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Fibular Stress Fracture

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Other Names

  • Fibular Shaft Stress Fracture
  • Stress Fracture of the Fibula

Background

  • This page refers to stress fractures of the Fibula, an overuse injury
  • Acute Fibular Fractures are discussed separately

History

Epidemiology

  • Incidence in athletes and military recruits is reported to range from 3.5% ‐ 29.6%, depending on the population[1]
  • Kahanov et al: proportion of fibular stress fractures among runners to be 7% ‐ 12% of all stress fractures[2]
    • However, the proportion may be as high as 33% and 20% of stress fractures in female and male distance runners, respectively[3]

Pathophysiology

  • See: Stress Fractures (Main)
  • General
    • The vast majority occur in the distal 1/3 of the fibula
    • May be overlooked initially
    • Proximal 1/3rd is much less common
  • Proposed mechanism
  • Proximal third potential etiology
    • Direct contact, for example a circus performer hanging upside down[4]
    • Repetitive jumping while both knees were fully bent in a squatting position[5]

Pathoanatomy

  • Fibula
    • Only caries 6-7% of bodyweight with ankle in neutral[6]

Associated Pathology


Risk Factors


Differential Diagnosis


Clinical Features

  • History
    • History of overuse
    • Pain with activity only can progress to pain at rest
  • Physical Exam: Physical Exam Leg
    • Point tenderness along fibula
  • Special Tests
    • Hop Test: hop on affected limb ~10 times to reproduce localized pain
    • Tuning Fork Test: place tuning fork on bony area of concern

Evaluation

Radiographs

  • Standard Radiographs Tibia Fibula
    • Initial imaging modality of choice
  • Early Findings
    • Lag behind clinical exam for weeks
    • May demonstrate subtle radiolucency, poor definition of the cortex
  • Late findings
    • Thickening and sclerosis of the endosteum
    • Periosteal new bone formation

MRI

  • Gold standard for stress fractures of the tibia
  • Benefits
    • More sensitivity than XR
    • Helps to differentiate stress fracture from shin splints

Ultrasound

  • Role in evaluating stress fractures is not well defined

Classification

  • Not applicable

Management

Prognosis

  • Proximal fibula stress fractures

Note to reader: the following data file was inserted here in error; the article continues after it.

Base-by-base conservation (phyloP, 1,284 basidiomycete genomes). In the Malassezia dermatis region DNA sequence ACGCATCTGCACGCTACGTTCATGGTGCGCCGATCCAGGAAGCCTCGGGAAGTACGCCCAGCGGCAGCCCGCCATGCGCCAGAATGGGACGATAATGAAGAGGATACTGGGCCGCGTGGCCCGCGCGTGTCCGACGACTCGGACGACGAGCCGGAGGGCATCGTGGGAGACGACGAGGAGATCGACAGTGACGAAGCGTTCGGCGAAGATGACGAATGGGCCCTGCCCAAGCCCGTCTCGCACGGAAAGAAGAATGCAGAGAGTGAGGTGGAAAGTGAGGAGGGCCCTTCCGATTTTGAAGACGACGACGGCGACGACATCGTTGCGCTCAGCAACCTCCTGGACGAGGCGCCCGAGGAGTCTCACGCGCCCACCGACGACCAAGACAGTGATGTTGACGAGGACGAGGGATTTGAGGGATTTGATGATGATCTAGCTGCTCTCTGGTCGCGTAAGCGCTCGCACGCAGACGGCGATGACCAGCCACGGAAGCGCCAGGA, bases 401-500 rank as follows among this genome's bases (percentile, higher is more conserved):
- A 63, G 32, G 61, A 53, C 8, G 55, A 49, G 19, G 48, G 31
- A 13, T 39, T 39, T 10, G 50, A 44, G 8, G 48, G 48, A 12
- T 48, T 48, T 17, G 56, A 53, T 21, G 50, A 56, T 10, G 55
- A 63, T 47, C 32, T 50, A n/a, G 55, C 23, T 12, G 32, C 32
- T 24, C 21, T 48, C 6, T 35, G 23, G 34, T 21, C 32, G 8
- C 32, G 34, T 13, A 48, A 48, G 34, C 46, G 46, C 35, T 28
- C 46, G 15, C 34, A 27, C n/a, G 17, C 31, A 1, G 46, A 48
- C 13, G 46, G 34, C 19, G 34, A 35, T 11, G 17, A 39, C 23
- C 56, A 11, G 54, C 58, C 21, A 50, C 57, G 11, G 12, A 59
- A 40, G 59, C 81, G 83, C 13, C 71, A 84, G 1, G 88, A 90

• More common in military recruits[9]
    • May have a longer recovery period
  • Distal fibula stress fractures
    • Typically resolve with appropriate nonoperative management

Nonoperative

Operative

  • Indications
    • Failure of conservative measures
  • Technique
    • Unknown

Rehab and Return to Play


Complications

  • Delayed Union
  • Delayed return to sport
  • Physical deconditioning

See Also


References

  1. Behrens SB Deren ME Matson A Fadale PD Monchik KO. Stress fractures of the pelvis and legs in athletes: A review. Sports Health. 2013;5(2):165‐174.
  2. Kahanov L Eberman LE Games KE Wasik M. Diagnosis, treatment, and rehabilitation of stress fractures in the lower extremity in runners. Open Access J Sports Med. 2015;6:87‐95.
  3. Snyder RA Koester MC Dunn WR. Epidemiology of stress fractures. Clin Sports Med. 2006;25(1):37‐52, viii.
  4. Al-Kashmiri, Ammar, and J. Scott Delaney. "Case report: fatigue fracture of the proximal fibula with secondary common peroneal nerve injury." Clinical Orthopaedics and Related Research® 463 (2007): 225-228.
  5. Symeonides, P. P. "High stress fractures of the fibula." The Journal of bone and joint surgery. British volume 62.2 (1980): 192-193.
  6. Goh, J. C., et al. "Biomechanical study on the load-bearing characteristics of the fibula and the effects of fibular resection." Clinical orthopaedics and related research 279 (1992): 223-228.
  7. Lehman, Thomas P., Michael J. Belanger, and Mark S. Pascale. "Bilateral proximal third fibular stress fractures in an adolescent female track athlete." (2002): 329-332.
  8. Lacroix, H., and J. N. Keeman. "An unusual stress fracture of the fibula in a long-distance runner." Archives of orthopaedic and trauma surgery 111.5 (1992): 289-290.
  9. Hong SH, Chu IT. Stress fracture of the proximal fibula in military recruits. Clin Orthop Surg. 2009 Sep;1(3):161-4. doi: 10.4055/cios.2009.1.3.161. Epub 2009 Aug 17. PMID: 19885052; PMCID: PMC2766750.
  10. Rome K, Handoll HH, Ashford R. Interventions for preventing and treating stress fractures and stress reactions of bone of the lower limbs in young adults. Cochrane Database Syst Rev. 2005 Apr 18;2005(2):CD000450. doi:
Created by:
John Kiel on 7 July 2019 07:18:20
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Last edited:
6 April 2021 18:14:42
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